October 29th, 2006

Behind Charlene

"Empty Like the Tuileries"

There's an interesting article on the Time website featuring a letter from an American soldier in Iraq. It seems lately there've been a lot of particularly gruesome descriptions coming from Iraq of the tortured and the dead and the social climate that produced them. I forget where, but I heard about a dog seen carrying a human head in its jaws, and I couldn't help being reminded of the early scene in Yojimbo (later paid homage to by David Lynch in his Wild At Heart) where a dog is seen carrying a human hand, indicating to the audience what a thoroughly bad town it was Sanjuro had wandered into.

I'm reminded of a story I've heard a few times about Yojimbo's director, Akira Kurosawa--of how, as a young boy, he and his brother survived a devastating earthquake. When they saw corpses in the flooded streets, Akira's brother told him not to look away because not seeing the truth would inevitably be more frightening.

So one of the things that interested me about the American soldier's letter is its reference to visiting VIPs and their sanitised visits to safe zones, "which gives them an unfortunate degree of credibility in perpetuating their fantasies about the insurgency . . ." He mentions Bill O'Reilly as being the biggest offender in painting a false picture of Iraq for American television.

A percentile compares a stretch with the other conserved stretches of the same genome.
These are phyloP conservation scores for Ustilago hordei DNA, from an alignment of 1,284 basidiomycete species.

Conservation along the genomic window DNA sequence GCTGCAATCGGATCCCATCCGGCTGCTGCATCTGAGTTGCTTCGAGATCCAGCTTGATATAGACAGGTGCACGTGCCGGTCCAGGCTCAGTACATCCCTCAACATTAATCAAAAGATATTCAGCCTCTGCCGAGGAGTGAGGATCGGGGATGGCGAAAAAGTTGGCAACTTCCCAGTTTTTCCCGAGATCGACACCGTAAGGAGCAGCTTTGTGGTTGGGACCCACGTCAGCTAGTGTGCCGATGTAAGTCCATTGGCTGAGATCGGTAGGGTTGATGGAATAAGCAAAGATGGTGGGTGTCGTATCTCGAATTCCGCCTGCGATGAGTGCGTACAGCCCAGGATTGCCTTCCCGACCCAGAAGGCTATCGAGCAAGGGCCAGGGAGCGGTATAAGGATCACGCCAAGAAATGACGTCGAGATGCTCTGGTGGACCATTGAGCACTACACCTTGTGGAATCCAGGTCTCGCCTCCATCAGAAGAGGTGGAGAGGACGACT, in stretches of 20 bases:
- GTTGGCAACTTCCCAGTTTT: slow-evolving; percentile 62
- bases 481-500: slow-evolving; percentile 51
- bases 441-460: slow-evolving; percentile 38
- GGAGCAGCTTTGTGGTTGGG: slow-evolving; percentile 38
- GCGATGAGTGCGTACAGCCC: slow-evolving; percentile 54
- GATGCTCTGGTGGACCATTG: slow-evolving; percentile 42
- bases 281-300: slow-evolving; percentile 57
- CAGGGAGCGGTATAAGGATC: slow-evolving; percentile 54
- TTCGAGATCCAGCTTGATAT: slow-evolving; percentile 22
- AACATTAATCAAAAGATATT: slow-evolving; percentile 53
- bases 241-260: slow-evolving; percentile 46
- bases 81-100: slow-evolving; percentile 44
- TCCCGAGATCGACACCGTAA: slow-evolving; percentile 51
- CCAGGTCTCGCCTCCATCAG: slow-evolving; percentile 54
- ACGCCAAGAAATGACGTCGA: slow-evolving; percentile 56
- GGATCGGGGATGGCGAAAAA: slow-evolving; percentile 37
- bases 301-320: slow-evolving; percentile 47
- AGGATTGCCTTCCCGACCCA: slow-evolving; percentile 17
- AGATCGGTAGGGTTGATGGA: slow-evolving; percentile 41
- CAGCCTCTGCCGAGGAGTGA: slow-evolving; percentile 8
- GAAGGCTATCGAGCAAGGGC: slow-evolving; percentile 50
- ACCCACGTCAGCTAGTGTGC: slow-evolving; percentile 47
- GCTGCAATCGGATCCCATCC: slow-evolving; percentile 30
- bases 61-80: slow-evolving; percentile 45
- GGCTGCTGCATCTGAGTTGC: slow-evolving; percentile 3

Considering that the ruling party is so secure in its hold over the people's uninformed, and perhaps uninformable, collective imagination that it's comfortable reversing even its most keystone rhetoric and denying recorded past uses of it, it seems to me that there is a vast dark room a lot of people have shut themselves in that must be very frightening indeed.

It reminds me of David Bowie's Outside album, lyrics like, "Explosion falls upon deaf ears while we're swimming in a sea of sham."

I saw Marie Antoinette last week, Sofia Coppola's new movie, which I found to be a beautiful and generally enjoyable experience. A nice meditation on an atmosphere that perhaps didn't exist anywhere except in Sofia's camera. A number of the reviews I've read talk about how the movie received boos from French audiences, so I read part of the entry on Marie Antoinette in Wikipedia this morning to try to find out why. I was actually struck most by some of the more neutral differences between the movie's accounting of events and Wikipedia's, such as the difference between whether or not Antoinette wanted to flee Versailles. Reality and the history of it seems an awfully fragile thing, and I'm impressed again by how the people who know less tend to be far more passionate. It seems to take rare guts for someone to stand up and say "I have no idea what I'm talking about . . . but I get the feeling that you don't either." (Which is what David Letterman said to Bill O'Reilly recently).
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